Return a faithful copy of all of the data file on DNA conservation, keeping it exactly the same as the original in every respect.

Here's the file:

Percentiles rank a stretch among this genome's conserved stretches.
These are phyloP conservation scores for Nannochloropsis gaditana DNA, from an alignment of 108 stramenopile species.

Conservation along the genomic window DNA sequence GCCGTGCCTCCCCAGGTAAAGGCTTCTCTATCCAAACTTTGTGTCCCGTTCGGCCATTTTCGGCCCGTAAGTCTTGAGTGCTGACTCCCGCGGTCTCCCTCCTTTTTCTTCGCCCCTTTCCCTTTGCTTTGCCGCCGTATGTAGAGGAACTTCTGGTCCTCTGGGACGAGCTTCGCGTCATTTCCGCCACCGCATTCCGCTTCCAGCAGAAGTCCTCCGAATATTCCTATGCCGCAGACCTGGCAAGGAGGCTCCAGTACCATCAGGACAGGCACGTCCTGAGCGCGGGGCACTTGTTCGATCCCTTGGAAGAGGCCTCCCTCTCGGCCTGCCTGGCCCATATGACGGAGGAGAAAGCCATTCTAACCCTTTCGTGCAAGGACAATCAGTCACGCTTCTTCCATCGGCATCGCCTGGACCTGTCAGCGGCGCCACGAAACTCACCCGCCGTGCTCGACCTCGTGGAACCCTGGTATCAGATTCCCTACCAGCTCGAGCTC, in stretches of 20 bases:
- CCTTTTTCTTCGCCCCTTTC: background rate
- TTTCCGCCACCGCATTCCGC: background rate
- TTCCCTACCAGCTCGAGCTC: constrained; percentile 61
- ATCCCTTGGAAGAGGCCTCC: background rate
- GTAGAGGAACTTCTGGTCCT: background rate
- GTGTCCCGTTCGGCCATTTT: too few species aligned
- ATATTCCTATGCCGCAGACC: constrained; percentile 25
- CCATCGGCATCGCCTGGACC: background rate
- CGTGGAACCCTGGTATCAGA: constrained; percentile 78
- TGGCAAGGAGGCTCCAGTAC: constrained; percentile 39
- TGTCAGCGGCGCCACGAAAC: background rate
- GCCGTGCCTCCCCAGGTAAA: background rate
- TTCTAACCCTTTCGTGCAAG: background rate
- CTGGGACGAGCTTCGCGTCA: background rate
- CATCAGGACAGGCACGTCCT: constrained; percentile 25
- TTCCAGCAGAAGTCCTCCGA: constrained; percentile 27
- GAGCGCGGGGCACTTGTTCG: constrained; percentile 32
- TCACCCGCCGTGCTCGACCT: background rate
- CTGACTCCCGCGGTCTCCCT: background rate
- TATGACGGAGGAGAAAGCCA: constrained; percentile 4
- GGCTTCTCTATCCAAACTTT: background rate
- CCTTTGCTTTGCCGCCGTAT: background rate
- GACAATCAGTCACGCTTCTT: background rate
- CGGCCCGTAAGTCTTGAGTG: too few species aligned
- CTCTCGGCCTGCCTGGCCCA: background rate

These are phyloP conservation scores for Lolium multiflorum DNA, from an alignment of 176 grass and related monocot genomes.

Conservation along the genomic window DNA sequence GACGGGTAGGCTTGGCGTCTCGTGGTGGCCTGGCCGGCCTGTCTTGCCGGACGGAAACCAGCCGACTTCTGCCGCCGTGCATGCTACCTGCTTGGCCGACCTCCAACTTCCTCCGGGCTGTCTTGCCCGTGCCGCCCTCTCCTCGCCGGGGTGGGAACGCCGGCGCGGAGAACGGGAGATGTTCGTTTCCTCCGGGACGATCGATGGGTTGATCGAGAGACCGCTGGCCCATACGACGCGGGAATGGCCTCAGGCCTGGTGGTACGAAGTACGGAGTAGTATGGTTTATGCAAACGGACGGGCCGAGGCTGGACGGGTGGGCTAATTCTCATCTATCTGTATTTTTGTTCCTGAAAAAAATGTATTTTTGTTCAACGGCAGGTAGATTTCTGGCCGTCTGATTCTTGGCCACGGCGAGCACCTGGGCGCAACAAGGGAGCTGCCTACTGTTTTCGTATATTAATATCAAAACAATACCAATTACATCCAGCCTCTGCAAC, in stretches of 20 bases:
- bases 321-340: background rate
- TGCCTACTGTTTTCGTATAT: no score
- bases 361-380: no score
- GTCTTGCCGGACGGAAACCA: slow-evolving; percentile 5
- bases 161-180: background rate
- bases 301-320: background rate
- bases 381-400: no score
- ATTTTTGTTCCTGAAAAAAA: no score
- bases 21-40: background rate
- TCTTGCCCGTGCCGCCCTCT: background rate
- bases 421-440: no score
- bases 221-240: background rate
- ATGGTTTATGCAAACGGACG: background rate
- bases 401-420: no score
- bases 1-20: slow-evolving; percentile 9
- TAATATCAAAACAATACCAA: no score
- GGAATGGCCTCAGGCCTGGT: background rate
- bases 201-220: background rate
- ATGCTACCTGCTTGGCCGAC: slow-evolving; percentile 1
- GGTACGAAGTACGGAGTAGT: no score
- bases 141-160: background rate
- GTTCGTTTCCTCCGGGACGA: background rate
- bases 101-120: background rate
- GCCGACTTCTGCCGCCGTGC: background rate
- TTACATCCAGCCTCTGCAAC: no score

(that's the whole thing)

Percentiles rank a stretch among this genome's conserved stretches.
These are phyloP conservation scores for Nannochloropsis gaditana DNA, from an alignment of 108 stramenopile species.

Conservation along the genomic window DNA sequence GCCGTGCCTCCCCAGGTAAAGGCTTCTCTATCCAAACTTTGTGTCCCGTTCGGCCATTTTCGGCCCGTAAGTCTTGAGTGCTGACTCCCGCGGTCTCCCTCCTTTTTCTTCGCCCCTTTCCCTTTGCTTTGCCGCCGTATGTAGAGGAACTTCTGGTCCTCTGGGACGAGCTTCGCGTCATTTCCGCCACCGCATTCCGCTTCCAGCAGAAGTCCTCCGAATATTCCTATGCCGCAGACCTGGCAAGGAGGCTCCAGTACCATCAGGACAGGCACGTCCTGAGCGCGGGGCACTTGTTCGATCCCTTGGAAGAGGCCTCCCTCTCGGCCTGCCTGGCCCATATGACGGAGGAGAAAGCCATTCTAACCCTTTCGTGCAAGGACAATCAGTCACGCTTCTTCCATCGGCATCGCCTGGACCTGTCAGCGGCGCCACGAAACTCACCCGCCGTGCTCGACCTCGTGGAACCCTGGTATCAGATTCCCTACCAGCTCGAGCTC, in stretches of 20 bases:
- CCTTTTTCTTCGCCCCTTTC: background rate
- TTTCCGCCACCGCATTCCGC: background rate
- TTCCCTACCAGCTCGAGCTC: constrained; percentile 61
- ATCCCTTGGAAGAGGCCTCC: background rate
- GTAGAGGAACTTCTGGTCCT: background rate
- GTGTCCCGTTCGGCCATTTT: too few species aligned
- ATATTCCTATGCCGCAGACC: constrained; percentile 25
- CCATCGGCATCGCCTGGACC: background rate
- CGTGGAACCCTGGTATCAGA: constrained; percentile 78
- TGGCAAGGAGGCTCCAGTAC: constrained; percentile 39
- TGTCAGCGGCGCCACGAAAC: background rate
- GCCGTGCCTCCCCAGGTAAA: background rate
- TTCTAACCCTTTCGTGCAAG: background rate
- CTGGGACGAGCTTCGCGTCA: background rate
- CATCAGGACAGGCACGTCCT: constrained; percentile 25
- TTCCAGCAGAAGTCCTCCGA: constrained; percentile 27
- GAGCGCGGGGCACTTGTTCG: constrained; percentile 32
- TCACCCGCCGTGCTCGACCT: background rate
- CTGACTCCCGCGGTCTCCCT: background rate
- TATGACGGAGGAGAAAGCCA: constrained; percentile 4
- GGCTTCTCTATCCAAACTTT: background rate
- CCTTTGCTTTGCCGCCGTAT: background rate
- GACAATCAGTCACGCTTCTT: background rate
- CGGCCCGTAAGTCTTGAGTG: too few species aligned
- CTCTCGGCCTGCCTGGCCCA: background rate

These are phyloP conservation scores for Lolium multiflorum DNA, from an alignment of 176 grass and related monocot genomes.

Conservation along the genomic window DNA sequence GACGGGTAGGCTTGGCGTCTCGTGGTGGCCTGGCCGGCCTGTCTTGCCGGACGGAAACCAGCCGACTTCTGCCGCCGTGCATGCTACCTGCTTGGCCGACCTCCAACTTCCTCCGGGCTGTCTTGCCCGTGCCGCCCTCTCCTCGCCGGGGTGGGAACGCCGGCGCGGAGAACGGGAGATGTTCGTTTCCTCCGGGACGATCGATGGGTTGATCGAGAGACCGCTGGCCCATACGACGCGGGAATGGCCTCAGGCCTGGTGGTACGAAGTACGGAGTAGTATGGTTTATGCAAACGGACGGGCCGAGGCTGGACGGGTGGGCTAATTCTCATCTATCTGTATTTTTGTTCCTGAAAAAAATGTATTTTTGTTCAACGGCAGGTAGATTTCTGGCCGTCTGATTCTTGGCCACGGCGAGCACCTGGGCGCAACAAGGGAGCTGCCTACTGTTTTCGTATATTAATATCAAAACAATACCAATTACATCCAGCCTCTGCAAC, in stretches of 20 bases:
- bases 321-340: background rate
- TGCCTACTGTTTTCGTATAT: no score
- bases 361-380: no score
- GTCTTGCCGGACGGAAACCA: slow-evolving; percentile 5
- bases 161-180: background rate
- bases 301-320: background rate
- bases 381-400: no score
- ATTTTTGTTCCTGAAAAAAA: no score
- bases 21-40: background rate
- TCTTGCCCGTGCCGCCCTCT: background rate
- bases 421-440: no score
- bases 221-240: background rate
- ATGGTTTATGCAAACGGACG: background rate
- bases 401-420: no score
- bases 1-20: slow-evolving; percentile 9
- TAATATCAAAACAATACCAA: no score
- GGAATGGCCTCAGGCCTGGT: background rate
- bases 201-220: background rate
- ATGCTACCTGCTTGGCCGAC: slow-evolving; percentile 1
- GGTACGAAGTACGGAGTAGT: no score
- bases 141-160: background rate
- GTTCGTTTCCTCCGGGACGA: background rate
- bases 101-120: background rate
- GCCGACTTCTGCCGCCGTGC: background rate
- TTACATCCAGCCTCTGCAAC: no score